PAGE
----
By Aaron Cutler
By Amy Nicholson
By Simon Abrams
By Chris Klimek
By Nick Schager
By Stephanie Zacharek
By Stephanie Zacharek
By Alan Scherstuhl
The trouble is that, by the time the error's been discovered and the official goes to collect Niven, he's fallen in love with an American woman (Kim Hunter, in her pre-Planet of the Apes days). Niven demands an appeal on the grounds that he'd never have fallen in love but for the celestial slip-up, and that he therefore is entitled to life and marriage.
It's at this point that the film turns into an affectionate satire of postwar Anglo-American tensions, the easing of which was what the Brit government is said to have commissioned Powell and Pressburger to do with the film. The bone of contention that is argued in the heavenly court--whether a romance between an Englishman and an American woman is worthy--seems a bit quaint today, but it was probably a very real one at the time.
The stunning restored print of this enchanting picture, which Valley Art is showing, is making the art-house rounds courtesy of Martin Scorsese, under its original British title, A Matter of Life and Death. It's a thinking person's holiday film: warm and enchanting, but also witty, even a bit edgy.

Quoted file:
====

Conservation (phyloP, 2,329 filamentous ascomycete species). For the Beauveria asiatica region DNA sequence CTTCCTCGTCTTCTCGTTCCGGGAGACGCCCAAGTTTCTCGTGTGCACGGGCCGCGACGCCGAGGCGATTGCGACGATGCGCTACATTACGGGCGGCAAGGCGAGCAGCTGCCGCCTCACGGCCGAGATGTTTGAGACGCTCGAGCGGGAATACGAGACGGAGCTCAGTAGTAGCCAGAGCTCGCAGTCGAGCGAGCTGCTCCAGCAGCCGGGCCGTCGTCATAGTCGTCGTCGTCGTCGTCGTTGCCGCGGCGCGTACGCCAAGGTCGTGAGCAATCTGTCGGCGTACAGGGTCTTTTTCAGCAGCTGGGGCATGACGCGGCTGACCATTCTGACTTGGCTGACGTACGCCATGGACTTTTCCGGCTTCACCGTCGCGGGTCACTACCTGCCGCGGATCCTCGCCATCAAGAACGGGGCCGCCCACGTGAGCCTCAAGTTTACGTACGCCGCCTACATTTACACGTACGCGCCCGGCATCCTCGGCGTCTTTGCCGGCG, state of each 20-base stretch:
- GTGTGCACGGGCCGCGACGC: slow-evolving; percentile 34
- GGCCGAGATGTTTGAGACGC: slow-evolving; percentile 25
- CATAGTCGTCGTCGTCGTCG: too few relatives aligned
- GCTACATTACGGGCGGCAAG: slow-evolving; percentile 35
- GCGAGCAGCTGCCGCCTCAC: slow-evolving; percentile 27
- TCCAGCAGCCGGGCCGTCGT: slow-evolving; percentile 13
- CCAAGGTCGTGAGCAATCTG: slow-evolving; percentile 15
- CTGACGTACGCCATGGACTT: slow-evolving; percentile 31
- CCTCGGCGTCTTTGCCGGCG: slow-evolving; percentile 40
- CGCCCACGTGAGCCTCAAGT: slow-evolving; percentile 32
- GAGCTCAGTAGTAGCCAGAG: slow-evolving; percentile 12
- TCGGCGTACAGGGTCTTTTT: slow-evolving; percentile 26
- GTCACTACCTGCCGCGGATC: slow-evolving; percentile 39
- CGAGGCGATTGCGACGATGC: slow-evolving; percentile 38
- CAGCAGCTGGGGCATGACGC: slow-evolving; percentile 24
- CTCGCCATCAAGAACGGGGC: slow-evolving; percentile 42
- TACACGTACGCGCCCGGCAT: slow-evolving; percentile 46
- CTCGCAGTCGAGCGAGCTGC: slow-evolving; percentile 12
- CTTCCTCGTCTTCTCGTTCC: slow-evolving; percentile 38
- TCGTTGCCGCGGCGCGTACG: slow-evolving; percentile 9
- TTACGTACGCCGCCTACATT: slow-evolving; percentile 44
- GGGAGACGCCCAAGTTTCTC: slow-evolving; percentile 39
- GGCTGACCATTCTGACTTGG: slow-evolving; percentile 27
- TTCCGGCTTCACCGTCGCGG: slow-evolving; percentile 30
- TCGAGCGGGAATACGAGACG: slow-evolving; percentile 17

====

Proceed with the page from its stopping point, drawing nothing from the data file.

Speaking of the holidays, if you've got last-minute shopping to do, remember that the movie freak on your list generally can be bought off inexpensively with a decent movie guide. Leonard Maltin's 1996 Movie & Video Guide (Signet), though by no means error-free and sometimes irritating in its critical judgments, remains the best general-reader's reference to the movies I know, and it has the advantage of being updated every year, thus always being a viable gift.
Somewhat more narrow in intent is Mark Satern's Illustrated Guide to Video's Best (Satern Press), a tome compiled by Valley writer Satern. Designed specifically for use while browsing at the video store, it includes only films that have received mainstream critical approval, and each entry is accompanied by a picture of the video packaging. It's a purely functional book, but it does have one advantage over Maltin's: It doesn't just claim a film is available on video and leave it at that. If you can find what you're looking for in Satern's book, you'll probably be able to find it on the shelf.
Filling the gaps of books like these is a favorite of mine, Michael Weldon's the Psychotronic Encyclopedia of Film (Ballantine), a witty compendium of movies too obscure, or too disreputable, to be recognized in the mainstream canon. Note to Santa, or to any of my loved ones who may be reading this: I could use a new copy. Mine was ruined four years ago by the leakings of a tear-gas canister in Washington, D.C. Don't ask.--M.V.Moorhead
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